The use of privacy law to curb the tech giants in this instance, or of competition law in the case of the EU’s dispute with Google, both feel slightly maladapted. They do not address the real worry. It is not enough to say that the algorithms DeepMind develops will benefit patients and save lives. What matters is that they will belong to a private monopoly which developed them using public resources. If software promises to save lives on the scale that drugs now can, big data may be expected to behave as big pharma has done. We are still at the beginning of this revolution and small choices now may turn out to have gigantic consequences later. A long struggle will be needed to avoid a future of digital feudalism. Dame Elizabeth’s report is a welcome start.Hear hear.
In 2009, Gary Olhoeft walked into a Best Buy to buy some DVDs. He walked out with his whole body twitching and convulsing. Olhoeft has a brain implant, tiny bits of microelectronic circuitry that deliver electrical impulses to his motor cortex in order to control the debilitating tremors he suffers as a symptom of Parkinson’s disease. It had been working fine. So, what happened when he passed through those double wide doors into consumer electronics paradise? He thinks the theft-prevention system interfered with his implant and turned it off. Olhoeft’s experience isn’t unique. According to the Food and Drug Administration’s MAUDE database of medical device reports, over the past five years there have been at least 374 cases where electromagnetic interference was reportedly a factor in an injury involving medical devices including neural implants, pacemakers and insulin pumps. In those reports, people detailed experiencing problems with their devices when going through airport security, using massagers or simply being near electrical sources like microwaves, cordless drills or “church sound boards.”
This is an extremely detailed post on the state of dynamic checkers in C/C++ (via the inimitable Marc Brooker):
Recently we’ve heard a few people imply that problems stemming from undefined behaviors (UB) in C and C++ are largely solved due to ubiquitous availability of dynamic checking tools such as ASan, UBSan, MSan, and TSan. We are here to state the obvious — that, despite the many excellent advances in tooling over the last few years, UB-related problems are far from solved — and to look at the current situation in detail.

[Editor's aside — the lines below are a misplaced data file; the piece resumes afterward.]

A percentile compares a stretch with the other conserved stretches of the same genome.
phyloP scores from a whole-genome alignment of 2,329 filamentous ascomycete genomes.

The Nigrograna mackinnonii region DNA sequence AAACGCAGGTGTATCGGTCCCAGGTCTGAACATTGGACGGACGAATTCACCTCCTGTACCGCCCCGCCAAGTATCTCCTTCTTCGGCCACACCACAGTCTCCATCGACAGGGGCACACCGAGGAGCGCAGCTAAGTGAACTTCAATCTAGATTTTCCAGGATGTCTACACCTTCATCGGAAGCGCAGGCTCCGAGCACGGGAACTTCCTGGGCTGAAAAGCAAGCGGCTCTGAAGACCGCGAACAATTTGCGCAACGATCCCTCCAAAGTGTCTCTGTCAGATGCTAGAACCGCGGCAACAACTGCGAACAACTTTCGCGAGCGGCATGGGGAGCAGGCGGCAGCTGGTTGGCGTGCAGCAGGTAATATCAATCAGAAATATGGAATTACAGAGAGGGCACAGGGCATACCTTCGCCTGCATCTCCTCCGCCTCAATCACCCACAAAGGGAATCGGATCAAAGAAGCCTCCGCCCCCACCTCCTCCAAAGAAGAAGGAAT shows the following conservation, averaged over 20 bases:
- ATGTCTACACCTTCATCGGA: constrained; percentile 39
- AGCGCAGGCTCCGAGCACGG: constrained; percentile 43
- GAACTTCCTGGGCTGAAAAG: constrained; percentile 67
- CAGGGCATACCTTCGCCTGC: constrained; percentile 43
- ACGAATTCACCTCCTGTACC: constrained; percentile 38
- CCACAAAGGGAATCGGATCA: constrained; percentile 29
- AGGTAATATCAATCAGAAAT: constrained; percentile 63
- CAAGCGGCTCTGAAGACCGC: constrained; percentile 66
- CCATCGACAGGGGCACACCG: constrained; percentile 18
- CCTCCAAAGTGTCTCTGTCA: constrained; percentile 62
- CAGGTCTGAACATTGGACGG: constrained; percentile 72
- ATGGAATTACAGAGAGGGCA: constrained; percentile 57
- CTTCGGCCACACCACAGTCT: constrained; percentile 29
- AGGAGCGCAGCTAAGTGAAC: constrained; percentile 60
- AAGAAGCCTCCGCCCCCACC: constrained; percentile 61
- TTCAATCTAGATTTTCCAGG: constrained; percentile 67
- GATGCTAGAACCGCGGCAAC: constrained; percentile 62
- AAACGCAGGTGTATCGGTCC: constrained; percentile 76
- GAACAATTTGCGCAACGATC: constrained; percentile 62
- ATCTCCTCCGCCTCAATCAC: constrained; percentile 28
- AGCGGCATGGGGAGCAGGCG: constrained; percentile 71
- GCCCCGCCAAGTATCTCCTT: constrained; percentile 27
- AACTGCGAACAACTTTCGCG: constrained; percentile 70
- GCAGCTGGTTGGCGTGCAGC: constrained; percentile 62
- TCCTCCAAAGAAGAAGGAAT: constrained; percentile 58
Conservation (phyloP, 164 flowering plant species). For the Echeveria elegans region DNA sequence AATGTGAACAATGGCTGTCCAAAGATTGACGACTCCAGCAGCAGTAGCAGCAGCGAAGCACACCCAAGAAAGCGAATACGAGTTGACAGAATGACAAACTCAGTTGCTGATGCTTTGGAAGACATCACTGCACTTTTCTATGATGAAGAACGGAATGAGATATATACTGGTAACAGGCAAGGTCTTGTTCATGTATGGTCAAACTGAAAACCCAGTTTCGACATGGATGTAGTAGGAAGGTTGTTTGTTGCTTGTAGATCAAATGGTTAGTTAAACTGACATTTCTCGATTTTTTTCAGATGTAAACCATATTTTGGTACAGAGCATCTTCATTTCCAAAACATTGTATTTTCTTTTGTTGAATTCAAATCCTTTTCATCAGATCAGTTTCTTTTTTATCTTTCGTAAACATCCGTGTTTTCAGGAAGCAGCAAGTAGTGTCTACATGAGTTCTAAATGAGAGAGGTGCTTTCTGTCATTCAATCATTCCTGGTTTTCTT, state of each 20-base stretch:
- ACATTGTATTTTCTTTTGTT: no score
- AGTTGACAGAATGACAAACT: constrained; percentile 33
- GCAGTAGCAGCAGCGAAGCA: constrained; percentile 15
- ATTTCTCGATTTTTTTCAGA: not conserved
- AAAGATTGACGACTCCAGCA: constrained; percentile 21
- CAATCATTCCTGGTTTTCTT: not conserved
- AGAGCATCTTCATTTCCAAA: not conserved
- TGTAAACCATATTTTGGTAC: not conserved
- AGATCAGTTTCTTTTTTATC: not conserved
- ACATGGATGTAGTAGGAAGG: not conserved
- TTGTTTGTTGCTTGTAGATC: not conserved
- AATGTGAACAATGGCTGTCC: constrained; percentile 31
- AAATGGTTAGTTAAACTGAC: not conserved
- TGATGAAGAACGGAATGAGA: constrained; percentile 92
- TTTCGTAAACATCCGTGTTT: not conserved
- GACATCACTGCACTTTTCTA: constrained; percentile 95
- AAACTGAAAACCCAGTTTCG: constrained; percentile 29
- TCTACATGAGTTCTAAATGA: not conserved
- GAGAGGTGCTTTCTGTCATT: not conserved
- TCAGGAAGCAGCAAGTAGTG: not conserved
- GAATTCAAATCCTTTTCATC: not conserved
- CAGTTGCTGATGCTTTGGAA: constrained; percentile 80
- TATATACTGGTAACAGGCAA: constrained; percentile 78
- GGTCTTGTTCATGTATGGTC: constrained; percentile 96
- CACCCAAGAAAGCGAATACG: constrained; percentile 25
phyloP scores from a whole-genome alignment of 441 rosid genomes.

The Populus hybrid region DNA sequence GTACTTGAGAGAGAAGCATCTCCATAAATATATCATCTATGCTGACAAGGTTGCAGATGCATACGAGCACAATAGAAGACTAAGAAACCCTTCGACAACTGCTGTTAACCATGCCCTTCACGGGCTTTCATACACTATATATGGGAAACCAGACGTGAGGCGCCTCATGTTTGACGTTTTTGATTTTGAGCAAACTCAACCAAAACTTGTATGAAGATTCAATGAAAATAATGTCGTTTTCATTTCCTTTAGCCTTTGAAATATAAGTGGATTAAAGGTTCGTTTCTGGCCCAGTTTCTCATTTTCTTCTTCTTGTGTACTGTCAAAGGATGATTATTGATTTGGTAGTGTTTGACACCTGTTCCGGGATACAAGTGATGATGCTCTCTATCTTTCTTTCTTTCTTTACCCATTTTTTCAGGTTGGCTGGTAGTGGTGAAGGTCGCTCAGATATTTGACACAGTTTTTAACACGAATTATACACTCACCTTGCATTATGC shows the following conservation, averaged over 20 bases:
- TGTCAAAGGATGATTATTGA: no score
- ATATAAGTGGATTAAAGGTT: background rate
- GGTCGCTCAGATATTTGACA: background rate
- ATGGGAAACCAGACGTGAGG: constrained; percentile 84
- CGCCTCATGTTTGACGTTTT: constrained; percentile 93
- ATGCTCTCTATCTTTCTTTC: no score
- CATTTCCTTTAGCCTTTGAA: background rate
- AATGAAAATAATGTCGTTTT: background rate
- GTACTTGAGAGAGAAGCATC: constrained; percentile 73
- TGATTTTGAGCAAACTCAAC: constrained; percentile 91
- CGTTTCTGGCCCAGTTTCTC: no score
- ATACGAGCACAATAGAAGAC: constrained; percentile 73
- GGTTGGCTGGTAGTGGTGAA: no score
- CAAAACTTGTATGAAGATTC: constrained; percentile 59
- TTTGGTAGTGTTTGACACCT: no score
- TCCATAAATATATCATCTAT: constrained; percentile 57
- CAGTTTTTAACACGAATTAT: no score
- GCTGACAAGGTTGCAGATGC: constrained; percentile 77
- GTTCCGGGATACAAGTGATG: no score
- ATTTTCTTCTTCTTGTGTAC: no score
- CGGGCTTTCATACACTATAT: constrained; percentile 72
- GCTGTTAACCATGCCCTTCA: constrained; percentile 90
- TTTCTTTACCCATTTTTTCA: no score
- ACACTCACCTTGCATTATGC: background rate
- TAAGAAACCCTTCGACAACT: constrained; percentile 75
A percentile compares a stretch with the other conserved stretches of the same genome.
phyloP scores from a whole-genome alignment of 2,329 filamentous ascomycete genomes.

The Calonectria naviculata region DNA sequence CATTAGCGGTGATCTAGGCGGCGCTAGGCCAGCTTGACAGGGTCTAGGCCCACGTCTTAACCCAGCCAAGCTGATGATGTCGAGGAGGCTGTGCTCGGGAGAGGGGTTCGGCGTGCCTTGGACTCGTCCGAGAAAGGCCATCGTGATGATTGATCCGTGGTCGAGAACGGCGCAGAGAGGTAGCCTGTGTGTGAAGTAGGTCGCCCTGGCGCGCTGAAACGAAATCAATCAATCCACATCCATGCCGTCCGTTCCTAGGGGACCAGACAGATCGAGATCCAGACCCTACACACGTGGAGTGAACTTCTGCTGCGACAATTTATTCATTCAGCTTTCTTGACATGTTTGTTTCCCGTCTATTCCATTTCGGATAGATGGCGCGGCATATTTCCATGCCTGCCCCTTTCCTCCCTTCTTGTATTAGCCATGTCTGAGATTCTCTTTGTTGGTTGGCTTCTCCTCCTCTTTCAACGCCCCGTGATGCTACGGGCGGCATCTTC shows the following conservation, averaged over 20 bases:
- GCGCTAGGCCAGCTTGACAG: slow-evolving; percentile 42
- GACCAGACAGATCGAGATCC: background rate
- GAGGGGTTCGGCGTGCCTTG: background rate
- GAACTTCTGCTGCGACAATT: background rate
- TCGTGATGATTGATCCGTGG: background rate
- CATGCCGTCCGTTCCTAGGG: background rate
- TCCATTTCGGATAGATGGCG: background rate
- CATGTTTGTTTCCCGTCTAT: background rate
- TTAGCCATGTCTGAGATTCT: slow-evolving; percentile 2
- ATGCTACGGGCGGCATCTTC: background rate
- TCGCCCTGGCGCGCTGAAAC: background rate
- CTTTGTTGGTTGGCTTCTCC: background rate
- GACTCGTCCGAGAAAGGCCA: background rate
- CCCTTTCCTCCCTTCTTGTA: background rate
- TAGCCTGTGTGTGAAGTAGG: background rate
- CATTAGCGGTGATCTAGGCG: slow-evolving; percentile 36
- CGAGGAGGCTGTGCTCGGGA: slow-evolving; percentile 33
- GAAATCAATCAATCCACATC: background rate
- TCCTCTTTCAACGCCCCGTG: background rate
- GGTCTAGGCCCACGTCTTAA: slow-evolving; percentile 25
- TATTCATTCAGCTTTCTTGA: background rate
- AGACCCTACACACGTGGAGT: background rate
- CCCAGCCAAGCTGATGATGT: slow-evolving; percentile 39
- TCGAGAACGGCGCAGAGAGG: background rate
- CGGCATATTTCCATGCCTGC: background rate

Our Threat Intelligence and Interdiction team is concerned that the actor in question burned a significant capability in this attack. They have now compromised both their backdoor in the M.E.Doc software and their ability to manipulate the server configuration in the update server. In short, the actor has given up the ability to deliver arbitrary code to the 80% of UA businesses that use M.E.Doc as their accounting software, along with any multinational corporations that leveraged the software. This is a significant loss in operational capability, and the Threat Intelligence and Interdiction team assesses with moderate confidence that it is unlikely that they would have expended this capability without confidence that they now have or can easily obtain similar capability in target networks of highest priority to the threat actor.
‘describes how you can use AWS WAF, a web application firewall, to address the top application security flaws as named by the Open Web Application Security Project (OWASP). Using AWS WAF, you can write rules to match patterns of exploitation attempts in HTTP requests and block requests from reaching your web servers. This whitepaper discusses manifestations of these security vulnerabilities, AWS WAF–based mitigation strategies, and other AWS services or solutions that can help address these threats.’
Some Mac third party keyboards used to (or maybe still do for all I know) have a little feature where if you didn’t type anything for a while they would themselves type ‘welcome datacomp’.(via RobS)
Amazing pic and newspaper report regarding a great white shark which washed up on the beach at Tossa de Mar in the Costa Brava in the 1980s